While the Americans for Prosperity network, backed by billionaire Charles Koch, announced in late November it would support Haley, that’s likely to only provide a marginal boost. Haley is trailing Trump by roughly 30 percentage points in the early-voting states.

Singer, who has never been a fan of Trump, has flirted with some of the other candidates in the race. In 2016, he co-hosted a luncheon for former New Jersey Governor Chris Christie. He’s also donated to Haley in the past. Singer regularly speaks with several Republican campaigns, but he hasn’t yet decided if he will donate to any presidential contender, according to a person familiar with his thinking.

Schwarzman favors candidates who embody the “Reagan conservative” ethos, prioritizing geopolitical stability and economic growth, according to a person familiar with his thinking.

Some donors – completely dissatisfied with the options – have opted to sit out the 2024 election entirely. Among them is former Republican mega-donor Peter Thiel, a person familiar with his thinking told Bloomberg. Despite publicly supporting Trump and previously speaking at the Republican National Convention, Thiel now believes the GOP is focused on the wrong issues – namely the culture wars, the person said.

Buyer’s Remorse

Donors are also taking cues from others who jumped into the race and now regret it. Real estate magnate Robert Bigelow gave $20 million to DeSantis’s allied super PAC, but has since expressed dissatisfaction with the Florida governor’s position on abortion and poor showing in the polls and said he may switch allegiances to Trump.

In a party where fidelity to the former president remains high, the donor class doesn’t hold much sway over voters. But a well-funded candidate could use that money to buy advertising, hire staff and finance a campaign that could rival Trump’s reach.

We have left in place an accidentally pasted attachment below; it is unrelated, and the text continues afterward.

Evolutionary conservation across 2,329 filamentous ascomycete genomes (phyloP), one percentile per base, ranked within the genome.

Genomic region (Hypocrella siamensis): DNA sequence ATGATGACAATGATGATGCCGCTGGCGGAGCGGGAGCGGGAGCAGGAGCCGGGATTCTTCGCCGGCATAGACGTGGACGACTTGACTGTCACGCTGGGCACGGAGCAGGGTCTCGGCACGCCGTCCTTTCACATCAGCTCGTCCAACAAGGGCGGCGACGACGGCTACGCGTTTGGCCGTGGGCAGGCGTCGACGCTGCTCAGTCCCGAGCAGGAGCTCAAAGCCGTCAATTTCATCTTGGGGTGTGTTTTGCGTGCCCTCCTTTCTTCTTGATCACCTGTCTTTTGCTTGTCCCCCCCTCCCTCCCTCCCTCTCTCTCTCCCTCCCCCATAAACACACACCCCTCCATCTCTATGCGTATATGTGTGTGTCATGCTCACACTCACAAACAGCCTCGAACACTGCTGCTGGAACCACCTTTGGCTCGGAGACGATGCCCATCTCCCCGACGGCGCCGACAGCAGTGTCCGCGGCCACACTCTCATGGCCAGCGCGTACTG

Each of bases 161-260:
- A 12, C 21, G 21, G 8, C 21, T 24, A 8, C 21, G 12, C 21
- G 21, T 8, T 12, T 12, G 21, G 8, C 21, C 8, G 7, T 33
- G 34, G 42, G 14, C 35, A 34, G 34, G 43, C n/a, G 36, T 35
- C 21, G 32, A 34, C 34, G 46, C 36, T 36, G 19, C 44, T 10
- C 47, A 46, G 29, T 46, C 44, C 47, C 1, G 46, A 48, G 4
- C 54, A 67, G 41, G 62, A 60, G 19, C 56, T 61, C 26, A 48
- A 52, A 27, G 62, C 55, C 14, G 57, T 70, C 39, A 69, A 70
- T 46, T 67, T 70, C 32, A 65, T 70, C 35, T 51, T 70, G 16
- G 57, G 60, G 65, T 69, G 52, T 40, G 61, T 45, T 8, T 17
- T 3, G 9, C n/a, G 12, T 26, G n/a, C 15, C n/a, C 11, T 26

Of the top 10 Republican donors in the 2020 presidential cycle, only two have said they’ll support Trump’s third bid for the White House, according to OpenSecrets.

One of those donors – Home Depot Inc. co-founder Bernie Marcus – said he decided to endorse Trump after it became clear he was the only candidate who could win the GOP nomination.

In an op-ed explaining his reasoning for jumping into the race, he wrote: “I understand the frustration of some of my Republican friends who do not like or are offended by things Donald Trump does and says. I, too, have been frustrated at times, but we cannot let his brash style be the reason we walk away.”

Trump – particularly in contrast to President Joe Biden – has some policy positions that are intriguing to donors. He has pledged to make permanent the tax cuts he signed into law in 2017, many of which are set to expire in two years.

Keeping the tax cuts, though, is likely to be a priority for any Republican in the White House, and, for many donors, the unorthodox trade policies and geopolitical chaos that would likely accompany a second Trump term outweigh any positives.

But it might be too late for donors to turn the tide that’s running in Trump’s direction.

“When you’re 50 points ahead, the donor class is not going to matter,” said Larry Kawa, a Florida bundler who has yet to back a candidate.